Facebook Messenger Kids Beefs Up Parental Controls

John Lister's picture

Facebook has given parents more ability to monitor their child's use of its messaging tool. The move follows criticism of Facebook producing such a tool in the first place.

"Messenger Kids" launched back in 2017 for use by under 13s, who aren't allowed to use Facebook itself. The key selling point was that parents had to approve the contacts that the child could then exchange messages with. That hasn't always worked exactly as planned, as a glitch meant children could take part in group chats containing people who weren't approved or even that they'd blocked.

Parents will now be able to access details of the child's activity through their own Facebook account. (Messenger Kids has to be linked to an adult's account.) This will include details of who the child has exchanged messages with (and how frequently), including who they have made video calls to.

Images Can Be Viewed

The parent already gets a notification if the child blocks or reports another user. The changes mean they will be able to review a list of all such incidents. (Source: theverge.com)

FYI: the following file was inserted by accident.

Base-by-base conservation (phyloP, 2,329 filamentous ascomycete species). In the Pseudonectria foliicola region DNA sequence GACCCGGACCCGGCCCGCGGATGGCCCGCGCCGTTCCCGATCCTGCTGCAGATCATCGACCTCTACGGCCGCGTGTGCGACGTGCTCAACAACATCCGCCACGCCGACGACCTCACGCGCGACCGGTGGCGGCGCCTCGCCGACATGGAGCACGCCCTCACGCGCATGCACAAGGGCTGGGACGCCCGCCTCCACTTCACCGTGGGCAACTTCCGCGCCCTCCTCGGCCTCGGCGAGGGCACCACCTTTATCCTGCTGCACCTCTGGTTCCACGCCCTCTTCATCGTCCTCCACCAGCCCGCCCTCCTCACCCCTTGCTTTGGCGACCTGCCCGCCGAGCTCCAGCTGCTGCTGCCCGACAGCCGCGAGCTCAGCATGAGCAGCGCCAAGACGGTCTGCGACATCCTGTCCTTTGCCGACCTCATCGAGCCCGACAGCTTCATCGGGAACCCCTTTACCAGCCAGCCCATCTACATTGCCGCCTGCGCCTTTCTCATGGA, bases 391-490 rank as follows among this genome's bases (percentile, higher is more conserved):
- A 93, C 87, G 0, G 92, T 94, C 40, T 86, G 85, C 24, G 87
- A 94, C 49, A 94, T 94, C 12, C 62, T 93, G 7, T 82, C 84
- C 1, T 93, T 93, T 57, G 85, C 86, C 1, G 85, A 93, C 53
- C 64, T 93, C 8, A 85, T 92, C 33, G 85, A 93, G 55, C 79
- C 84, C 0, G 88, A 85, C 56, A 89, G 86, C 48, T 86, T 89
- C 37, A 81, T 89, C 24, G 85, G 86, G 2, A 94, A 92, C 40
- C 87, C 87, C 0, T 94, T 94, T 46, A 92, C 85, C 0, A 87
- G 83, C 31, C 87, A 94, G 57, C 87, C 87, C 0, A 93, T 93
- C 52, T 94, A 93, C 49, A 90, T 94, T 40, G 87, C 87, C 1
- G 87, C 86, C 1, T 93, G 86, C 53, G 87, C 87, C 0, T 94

Parents still won't be able to access the content of written messages by default. However, they will be able to view any images sent or received by the child. They will also be able to download a complete copy of all the child's data including the content of messages, though the child will get a notification when this happens. (Source: fb.com)

There will also be a rewrite of the user guides seen by children to use more appropriate and easy to understand information explaining how privacy works in the app.

No Data Used For Ads

Facebook says it will continue all existing protections, including not using any data gathered from the app for advertising or sharing it with third parties.

Responses to the changes have been mixed. Critics say there's no need for Facebook to be offering services to pre-teens in the first place and question their motives for doing so.

Contrastingly, defenders say its inevitable that kids who have Internet access will use some form of messaging app and that Messenger Kids gives a balance between parental control and child privacy.

What's Your Opinion?

Do the changes sound reasonable? Should Facebook offer such a service in the first place? Do you know who your kids or grandkids talk to online?

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